Unlike the classical (greedy) simplex algorithm, a population-based algorithm can “jump out” of a local optimum using parallel search, without losing all prior information. Therefore, we can afford to accept a new global best-to-date individual when it is found, instead of accepting it according to some probability, as Simulated Annealing must do in order to reduce getting trapped at local optima. In the GEA, each individual updates only when its offspring has better fitness. The updates of the global best individual and each individual are greedy strategies, but, because of a large population size, convergence to local optima can be avoided in some multimodal global optimization problems.

The proposed Guiding Evolutionary Algorithm with greedy strategy resembles the framework of the Genetic Algorithm, which can be described as follows: initialization, evaluation, selection, crossover, and mutation. A difference from the Genetic Algorithm is that there is no special selection mechanism in the GEA, because each individual will generate its offspring by recombination with the global best individual and it does not require an operator to select an individual to evolve. In addition, local search is also employed to increase the algorithm’s exploitation capability. The whole framework is easy to understand and implement. The whole pseudocode of this algorithm is as shown in Algorithm 1.

Algorithm 1

4. Experimental Results and Discussion

4.1. Test Functions [11, 22, 23]

In order to test the proposed algorithm, 6 commonly used functions are chosen. are well-known test functions for global optimization algorithms including Genetic Algorithm, Particle Swarm Optimization, Bat Algorithm, Firework Algorithm [24], and Flower Pollination Algorithm [25]. is a simple unimodal and convex function; is a unimodal but nonconvex function; is multimodal, since the number of local optima increases with the dimensionality; has a global minimum at 0, which is inside the parabolic, narrow-shaped flat valley (variables are strongly dependent on each other; therefore it is difficult to converge on the global optimum); is multimodal and has many local minima but only one global minimum; also has numerous local minima and is multimodal. The definitions of these benchmark functions are listed in Table 1. All of their global minima are at 0.

Table 1: Six test functions utilized in this experiment.
4.2. Parameter Settings for Testing Algorithms

In this section, the Guiding Evolutionary Algorithm (GEA), Fast Evolutionary Algorithm (FEA) [23], Particle Swarm Optimization (PSO), and Bat Algorithm (BA) are tested separately on six benchmark functions. For to , to illustrate how the dimensionality of problems influences the performance of the algorithms, three different dimensions of benchmark functions are used: , , and . The parameters of the Fast Evolutionary Algorithm are set as in [23]. Through some trials, we set the number of generations in FEA, PSO, and BA as 500, while the number of generations is set as 50 in GEA, in order to get the best results. Population sizes were adjusted according to the different benchmark functions and different dimensions. Although these algorithms run for different numbers of generations, the numbers of evaluations are the same for any given benchmark function. For PSO, according to some researches [17, 18], the following settings can make it perform well: the inertia weight is set as 0.7, while the two learning parameters are set as 1.5; the limitation of velocity is set as . Parameters of BA are set as follows: minimum frequency , maximum frequency , the loudness , the pulse rate , and the control factor . These parameters are attributed to some published articles [11, 19]. For our GEA, and .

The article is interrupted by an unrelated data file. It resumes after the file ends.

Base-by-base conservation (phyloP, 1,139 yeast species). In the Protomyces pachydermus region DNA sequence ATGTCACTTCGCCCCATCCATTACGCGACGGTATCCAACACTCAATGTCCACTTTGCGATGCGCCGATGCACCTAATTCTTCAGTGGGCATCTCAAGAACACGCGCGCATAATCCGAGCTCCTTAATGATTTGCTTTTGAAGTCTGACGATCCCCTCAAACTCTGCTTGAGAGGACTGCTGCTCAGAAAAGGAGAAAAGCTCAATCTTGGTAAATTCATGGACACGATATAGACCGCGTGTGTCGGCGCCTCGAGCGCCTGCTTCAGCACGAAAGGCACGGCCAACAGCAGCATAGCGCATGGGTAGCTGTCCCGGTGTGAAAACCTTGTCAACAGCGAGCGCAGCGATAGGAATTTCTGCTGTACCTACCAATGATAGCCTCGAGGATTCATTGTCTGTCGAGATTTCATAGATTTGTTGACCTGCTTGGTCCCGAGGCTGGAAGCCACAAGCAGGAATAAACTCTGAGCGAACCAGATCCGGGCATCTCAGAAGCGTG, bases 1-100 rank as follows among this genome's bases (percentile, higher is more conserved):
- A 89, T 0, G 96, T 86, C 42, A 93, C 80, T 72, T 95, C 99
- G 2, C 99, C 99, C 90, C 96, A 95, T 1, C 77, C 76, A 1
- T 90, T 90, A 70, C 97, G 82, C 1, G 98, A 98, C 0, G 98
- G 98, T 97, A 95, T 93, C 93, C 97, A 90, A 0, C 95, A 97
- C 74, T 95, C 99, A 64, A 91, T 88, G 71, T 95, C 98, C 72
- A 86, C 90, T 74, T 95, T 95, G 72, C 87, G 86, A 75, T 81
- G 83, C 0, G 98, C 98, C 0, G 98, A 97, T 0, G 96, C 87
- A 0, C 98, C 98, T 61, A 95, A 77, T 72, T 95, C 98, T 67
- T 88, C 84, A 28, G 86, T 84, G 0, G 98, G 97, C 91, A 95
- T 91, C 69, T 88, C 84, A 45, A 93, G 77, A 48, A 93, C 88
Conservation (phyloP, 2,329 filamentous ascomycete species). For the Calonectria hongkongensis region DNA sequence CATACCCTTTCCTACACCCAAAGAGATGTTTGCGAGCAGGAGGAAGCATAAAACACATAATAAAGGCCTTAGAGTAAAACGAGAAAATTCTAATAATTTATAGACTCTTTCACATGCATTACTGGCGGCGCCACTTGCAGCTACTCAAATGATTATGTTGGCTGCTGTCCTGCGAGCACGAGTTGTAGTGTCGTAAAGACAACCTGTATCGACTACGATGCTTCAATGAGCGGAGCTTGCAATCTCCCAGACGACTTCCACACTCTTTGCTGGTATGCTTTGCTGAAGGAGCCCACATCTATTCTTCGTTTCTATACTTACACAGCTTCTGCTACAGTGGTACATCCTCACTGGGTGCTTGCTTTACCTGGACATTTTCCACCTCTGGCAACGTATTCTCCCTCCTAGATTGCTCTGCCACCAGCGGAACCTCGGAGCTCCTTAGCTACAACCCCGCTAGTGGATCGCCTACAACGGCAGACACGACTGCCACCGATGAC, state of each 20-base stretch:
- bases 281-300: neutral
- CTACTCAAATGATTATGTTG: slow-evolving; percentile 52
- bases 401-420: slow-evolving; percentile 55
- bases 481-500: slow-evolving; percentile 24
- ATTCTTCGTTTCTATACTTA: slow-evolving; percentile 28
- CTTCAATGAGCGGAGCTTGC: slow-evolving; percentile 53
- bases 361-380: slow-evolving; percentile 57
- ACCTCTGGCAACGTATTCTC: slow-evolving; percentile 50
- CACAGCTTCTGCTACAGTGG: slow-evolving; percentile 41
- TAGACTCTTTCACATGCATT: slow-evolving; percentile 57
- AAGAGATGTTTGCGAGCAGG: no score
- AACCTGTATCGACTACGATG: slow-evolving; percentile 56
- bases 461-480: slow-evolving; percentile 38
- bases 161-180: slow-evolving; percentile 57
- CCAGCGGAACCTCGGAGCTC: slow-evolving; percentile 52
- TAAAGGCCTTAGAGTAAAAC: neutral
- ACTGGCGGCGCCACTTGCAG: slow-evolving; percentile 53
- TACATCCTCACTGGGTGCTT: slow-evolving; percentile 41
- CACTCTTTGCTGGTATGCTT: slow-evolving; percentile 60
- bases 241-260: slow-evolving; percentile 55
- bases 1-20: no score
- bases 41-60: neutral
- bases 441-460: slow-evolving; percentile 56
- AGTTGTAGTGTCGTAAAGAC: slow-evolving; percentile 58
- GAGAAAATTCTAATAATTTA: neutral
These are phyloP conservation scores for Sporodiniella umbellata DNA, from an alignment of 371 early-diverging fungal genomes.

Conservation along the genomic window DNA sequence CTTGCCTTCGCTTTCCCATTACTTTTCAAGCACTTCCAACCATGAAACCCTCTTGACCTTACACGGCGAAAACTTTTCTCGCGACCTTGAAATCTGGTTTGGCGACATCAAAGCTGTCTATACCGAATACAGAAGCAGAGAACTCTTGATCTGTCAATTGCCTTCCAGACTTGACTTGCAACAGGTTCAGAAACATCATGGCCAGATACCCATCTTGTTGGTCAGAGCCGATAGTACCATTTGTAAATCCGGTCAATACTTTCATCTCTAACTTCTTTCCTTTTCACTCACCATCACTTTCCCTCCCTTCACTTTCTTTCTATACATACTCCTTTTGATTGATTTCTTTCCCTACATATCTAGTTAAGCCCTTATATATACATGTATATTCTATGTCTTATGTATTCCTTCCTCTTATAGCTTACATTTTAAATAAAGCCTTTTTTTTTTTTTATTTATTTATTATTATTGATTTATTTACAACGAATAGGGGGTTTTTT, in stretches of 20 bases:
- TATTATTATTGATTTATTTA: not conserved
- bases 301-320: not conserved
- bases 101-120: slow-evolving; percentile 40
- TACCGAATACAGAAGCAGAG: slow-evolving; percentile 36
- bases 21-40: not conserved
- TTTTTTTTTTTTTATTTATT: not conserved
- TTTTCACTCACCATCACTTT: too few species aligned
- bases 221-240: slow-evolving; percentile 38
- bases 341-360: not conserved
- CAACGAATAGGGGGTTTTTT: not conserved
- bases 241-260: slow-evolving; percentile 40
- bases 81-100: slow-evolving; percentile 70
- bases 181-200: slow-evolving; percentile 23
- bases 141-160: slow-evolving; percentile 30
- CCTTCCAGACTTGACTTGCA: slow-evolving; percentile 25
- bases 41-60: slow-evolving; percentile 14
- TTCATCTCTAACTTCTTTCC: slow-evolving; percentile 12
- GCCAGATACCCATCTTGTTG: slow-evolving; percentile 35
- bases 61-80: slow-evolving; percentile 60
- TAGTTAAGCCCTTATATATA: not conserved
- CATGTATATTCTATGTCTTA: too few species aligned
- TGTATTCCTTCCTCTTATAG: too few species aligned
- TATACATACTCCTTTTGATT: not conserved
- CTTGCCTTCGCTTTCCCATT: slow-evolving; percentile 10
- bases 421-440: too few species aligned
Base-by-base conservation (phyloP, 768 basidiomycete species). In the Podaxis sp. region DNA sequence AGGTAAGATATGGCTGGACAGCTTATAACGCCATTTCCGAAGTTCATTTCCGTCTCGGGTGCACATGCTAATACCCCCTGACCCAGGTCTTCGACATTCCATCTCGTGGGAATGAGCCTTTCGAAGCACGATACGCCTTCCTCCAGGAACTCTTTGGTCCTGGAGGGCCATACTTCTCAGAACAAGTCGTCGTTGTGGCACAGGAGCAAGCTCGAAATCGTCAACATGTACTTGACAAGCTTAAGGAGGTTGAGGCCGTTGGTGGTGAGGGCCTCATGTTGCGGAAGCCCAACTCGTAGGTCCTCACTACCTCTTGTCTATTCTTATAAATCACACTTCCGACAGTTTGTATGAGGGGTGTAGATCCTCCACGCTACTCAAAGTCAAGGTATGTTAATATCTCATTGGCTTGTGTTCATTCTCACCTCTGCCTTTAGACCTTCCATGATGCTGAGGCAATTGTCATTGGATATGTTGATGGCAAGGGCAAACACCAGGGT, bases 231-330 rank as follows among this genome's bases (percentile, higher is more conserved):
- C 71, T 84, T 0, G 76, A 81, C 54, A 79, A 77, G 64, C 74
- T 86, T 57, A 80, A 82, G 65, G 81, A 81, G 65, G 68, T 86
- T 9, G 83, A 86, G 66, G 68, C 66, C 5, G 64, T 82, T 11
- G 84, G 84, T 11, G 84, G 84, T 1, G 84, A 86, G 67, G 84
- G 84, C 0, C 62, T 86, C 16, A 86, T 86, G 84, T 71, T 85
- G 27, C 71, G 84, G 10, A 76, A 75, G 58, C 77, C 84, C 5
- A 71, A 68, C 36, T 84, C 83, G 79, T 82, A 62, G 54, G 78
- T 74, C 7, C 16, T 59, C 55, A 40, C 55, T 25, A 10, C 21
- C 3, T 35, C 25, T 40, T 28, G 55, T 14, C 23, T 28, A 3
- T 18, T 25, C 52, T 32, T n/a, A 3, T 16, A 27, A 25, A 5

Generally speaking, for unimodal functions, the convergence rate is of primary interest, as optimizing such functions to a satisfactory accuracy is not a major issue. For multimodal functions, the quality of final solutions is more significant since they can illustrate the ability of the algorithm tested, to escape from local optima and locate the true global optimum. Based on these requirements, we present the computational optimal solutions of these benchmarks using our GEA as well as comparing with other algorithms. In addition, the curves of convergence rate are plotted in order to indicate the numbers of evaluations to reach the approximate global optimum or converge on a local optimum.

4.3. Experimental Results and Discussion
4.3.1. Results for the 10D Benchmark Functions

Table 2 depicts the computational results of four algorithms on six benchmark functions with 10 dimensions, which were run 20 times independently to get the best, worst, mean, median, and standard deviation values. Among these five values, the “median” item can indicate the algorithm’s optimizing performance reasonably, while the “standard deviation” item denotes the stability of the algorithm’s optimizing performance. Figure 3 presents the convergence characteristics in terms of median value of 20 runs of each algorithm on each benchmark function.

Table 2: Results of benchmark functions in 10 dimensions using four algorithms.
Figure 3: The median value convergence characteristics of 10D benchmark functions. (a) ; (b) ; (c) ; (d) ; (e) ; and (f) .